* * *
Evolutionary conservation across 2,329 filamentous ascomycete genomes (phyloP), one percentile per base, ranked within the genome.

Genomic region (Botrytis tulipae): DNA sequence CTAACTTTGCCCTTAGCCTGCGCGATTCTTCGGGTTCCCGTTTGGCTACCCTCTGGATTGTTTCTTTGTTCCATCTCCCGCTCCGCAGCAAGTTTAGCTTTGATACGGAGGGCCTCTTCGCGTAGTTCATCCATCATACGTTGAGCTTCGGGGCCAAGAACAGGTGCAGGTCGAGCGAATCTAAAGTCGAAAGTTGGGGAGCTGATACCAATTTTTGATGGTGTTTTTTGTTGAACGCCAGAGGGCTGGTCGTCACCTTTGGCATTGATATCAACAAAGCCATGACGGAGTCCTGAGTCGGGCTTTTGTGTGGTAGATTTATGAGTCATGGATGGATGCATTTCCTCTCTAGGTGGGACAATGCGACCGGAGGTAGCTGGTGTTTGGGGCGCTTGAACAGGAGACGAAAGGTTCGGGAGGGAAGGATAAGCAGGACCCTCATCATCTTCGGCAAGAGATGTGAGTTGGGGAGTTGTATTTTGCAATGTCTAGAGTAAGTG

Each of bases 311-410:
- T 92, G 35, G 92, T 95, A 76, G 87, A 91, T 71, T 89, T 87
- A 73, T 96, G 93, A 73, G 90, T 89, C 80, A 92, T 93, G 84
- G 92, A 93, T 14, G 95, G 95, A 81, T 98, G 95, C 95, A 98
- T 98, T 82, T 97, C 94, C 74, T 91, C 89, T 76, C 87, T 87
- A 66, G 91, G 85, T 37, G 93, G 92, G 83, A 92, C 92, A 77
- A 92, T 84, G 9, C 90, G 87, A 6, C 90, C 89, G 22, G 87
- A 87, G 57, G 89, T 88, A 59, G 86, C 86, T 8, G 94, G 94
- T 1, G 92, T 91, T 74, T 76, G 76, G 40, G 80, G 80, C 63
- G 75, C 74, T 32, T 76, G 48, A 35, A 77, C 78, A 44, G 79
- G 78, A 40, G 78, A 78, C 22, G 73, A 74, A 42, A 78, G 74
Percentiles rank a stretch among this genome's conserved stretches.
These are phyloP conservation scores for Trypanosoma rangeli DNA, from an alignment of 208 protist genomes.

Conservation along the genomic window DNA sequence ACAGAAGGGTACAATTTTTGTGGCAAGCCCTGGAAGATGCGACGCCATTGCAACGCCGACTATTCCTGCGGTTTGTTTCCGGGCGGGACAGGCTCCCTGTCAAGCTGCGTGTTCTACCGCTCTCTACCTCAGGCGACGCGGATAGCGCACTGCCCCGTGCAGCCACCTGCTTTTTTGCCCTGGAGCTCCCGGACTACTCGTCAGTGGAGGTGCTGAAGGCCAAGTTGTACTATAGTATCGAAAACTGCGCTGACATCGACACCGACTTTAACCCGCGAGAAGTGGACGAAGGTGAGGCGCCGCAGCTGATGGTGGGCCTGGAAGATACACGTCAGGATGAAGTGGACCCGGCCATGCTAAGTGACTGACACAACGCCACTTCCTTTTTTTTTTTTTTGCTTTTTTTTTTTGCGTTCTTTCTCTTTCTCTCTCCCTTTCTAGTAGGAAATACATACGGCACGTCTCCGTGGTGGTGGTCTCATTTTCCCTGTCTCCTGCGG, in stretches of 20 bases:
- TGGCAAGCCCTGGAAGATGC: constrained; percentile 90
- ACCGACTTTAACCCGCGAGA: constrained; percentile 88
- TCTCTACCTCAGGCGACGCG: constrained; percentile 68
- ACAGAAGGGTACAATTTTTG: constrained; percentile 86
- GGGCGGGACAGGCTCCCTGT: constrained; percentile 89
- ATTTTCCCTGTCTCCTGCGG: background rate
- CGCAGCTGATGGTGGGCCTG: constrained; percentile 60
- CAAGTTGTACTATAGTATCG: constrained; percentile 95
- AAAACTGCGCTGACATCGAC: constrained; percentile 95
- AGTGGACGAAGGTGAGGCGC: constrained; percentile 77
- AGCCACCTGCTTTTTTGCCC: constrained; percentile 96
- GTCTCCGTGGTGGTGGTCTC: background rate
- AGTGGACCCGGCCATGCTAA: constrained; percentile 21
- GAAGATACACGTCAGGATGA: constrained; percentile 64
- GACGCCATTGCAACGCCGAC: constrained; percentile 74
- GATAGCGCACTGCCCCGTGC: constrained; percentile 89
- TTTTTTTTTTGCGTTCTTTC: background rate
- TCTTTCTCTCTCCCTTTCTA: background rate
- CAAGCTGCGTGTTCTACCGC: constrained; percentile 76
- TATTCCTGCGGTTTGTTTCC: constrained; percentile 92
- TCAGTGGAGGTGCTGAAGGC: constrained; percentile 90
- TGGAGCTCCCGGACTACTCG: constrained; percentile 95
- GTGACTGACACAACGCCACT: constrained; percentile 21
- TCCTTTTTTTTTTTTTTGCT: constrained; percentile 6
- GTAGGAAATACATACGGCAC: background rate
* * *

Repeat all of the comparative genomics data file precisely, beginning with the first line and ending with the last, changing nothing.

Evolutionary conservation across 2,329 filamentous ascomycete genomes (phyloP), one percentile per base, ranked within the genome.

Genomic region (Botrytis tulipae): DNA sequence CTAACTTTGCCCTTAGCCTGCGCGATTCTTCGGGTTCCCGTTTGGCTACCCTCTGGATTGTTTCTTTGTTCCATCTCCCGCTCCGCAGCAAGTTTAGCTTTGATACGGAGGGCCTCTTCGCGTAGTTCATCCATCATACGTTGAGCTTCGGGGCCAAGAACAGGTGCAGGTCGAGCGAATCTAAAGTCGAAAGTTGGGGAGCTGATACCAATTTTTGATGGTGTTTTTTGTTGAACGCCAGAGGGCTGGTCGTCACCTTTGGCATTGATATCAACAAAGCCATGACGGAGTCCTGAGTCGGGCTTTTGTGTGGTAGATTTATGAGTCATGGATGGATGCATTTCCTCTCTAGGTGGGACAATGCGACCGGAGGTAGCTGGTGTTTGGGGCGCTTGAACAGGAGACGAAAGGTTCGGGAGGGAAGGATAAGCAGGACCCTCATCATCTTCGGCAAGAGATGTGAGTTGGGGAGTTGTATTTTGCAATGTCTAGAGTAAGTG

Each of bases 311-410:
- T 92, G 35, G 92, T 95, A 76, G 87, A 91, T 71, T 89, T 87
- A 73, T 96, G 93, A 73, G 90, T 89, C 80, A 92, T 93, G 84
- G 92, A 93, T 14, G 95, G 95, A 81, T 98, G 95, C 95, A 98
- T 98, T 82, T 97, C 94, C 74, T 91, C 89, T 76, C 87, T 87
- A 66, G 91, G 85, T 37, G 93, G 92, G 83, A 92, C 92, A 77
- A 92, T 84, G 9, C 90, G 87, A 6, C 90, C 89, G 22, G 87
- A 87, G 57, G 89, T 88, A 59, G 86, C 86, T 8, G 94, G 94
- T 1, G 92, T 91, T 74, T 76, G 76, G 40, G 80, G 80, C 63
- G 75, C 74, T 32, T 76, G 48, A 35, A 77, C 78, A 44, G 79
- G 78, A 40, G 78, A 78, C 22, G 73, A 74, A 42, A 78, G 74
Percentiles rank a stretch among this genome's conserved stretches.
These are phyloP conservation scores for Trypanosoma rangeli DNA, from an alignment of 208 protist genomes.

Conservation along the genomic window DNA sequence ACAGAAGGGTACAATTTTTGTGGCAAGCCCTGGAAGATGCGACGCCATTGCAACGCCGACTATTCCTGCGGTTTGTTTCCGGGCGGGACAGGCTCCCTGTCAAGCTGCGTGTTCTACCGCTCTCTACCTCAGGCGACGCGGATAGCGCACTGCCCCGTGCAGCCACCTGCTTTTTTGCCCTGGAGCTCCCGGACTACTCGTCAGTGGAGGTGCTGAAGGCCAAGTTGTACTATAGTATCGAAAACTGCGCTGACATCGACACCGACTTTAACCCGCGAGAAGTGGACGAAGGTGAGGCGCCGCAGCTGATGGTGGGCCTGGAAGATACACGTCAGGATGAAGTGGACCCGGCCATGCTAAGTGACTGACACAACGCCACTTCCTTTTTTTTTTTTTTGCTTTTTTTTTTTGCGTTCTTTCTCTTTCTCTCTCCCTTTCTAGTAGGAAATACATACGGCACGTCTCCGTGGTGGTGGTCTCATTTTCCCTGTCTCCTGCGG, in stretches of 20 bases:
- TGGCAAGCCCTGGAAGATGC: constrained; percentile 90
- ACCGACTTTAACCCGCGAGA: constrained; percentile 88
- TCTCTACCTCAGGCGACGCG: constrained; percentile 68
- ACAGAAGGGTACAATTTTTG: constrained; percentile 86
- GGGCGGGACAGGCTCCCTGT: constrained; percentile 89
- ATTTTCCCTGTCTCCTGCGG: background rate
- CGCAGCTGATGGTGGGCCTG: constrained; percentile 60
- CAAGTTGTACTATAGTATCG: constrained; percentile 95
- AAAACTGCGCTGACATCGAC: constrained; percentile 95
- AGTGGACGAAGGTGAGGCGC: constrained; percentile 77
- AGCCACCTGCTTTTTTGCCC: constrained; percentile 96
- GTCTCCGTGGTGGTGGTCTC: background rate
- AGTGGACCCGGCCATGCTAA: constrained; percentile 21
- GAAGATACACGTCAGGATGA: constrained; percentile 64
- GACGCCATTGCAACGCCGAC: constrained; percentile 74
- GATAGCGCACTGCCCCGTGC: constrained; percentile 89
- TTTTTTTTTTGCGTTCTTTC: background rate
- TCTTTCTCTCTCCCTTTCTA: background rate
- CAAGCTGCGTGTTCTACCGC: constrained; percentile 76
- TATTCCTGCGGTTTGTTTCC: constrained; percentile 92
- TCAGTGGAGGTGCTGAAGGC: constrained; percentile 90
- TGGAGCTCCCGGACTACTCG: constrained; percentile 95
- GTGACTGACACAACGCCACT: constrained; percentile 21
- TCCTTTTTTTTTTTTTTGCT: constrained; percentile 6
- GTAGGAAATACATACGGCAC: background rate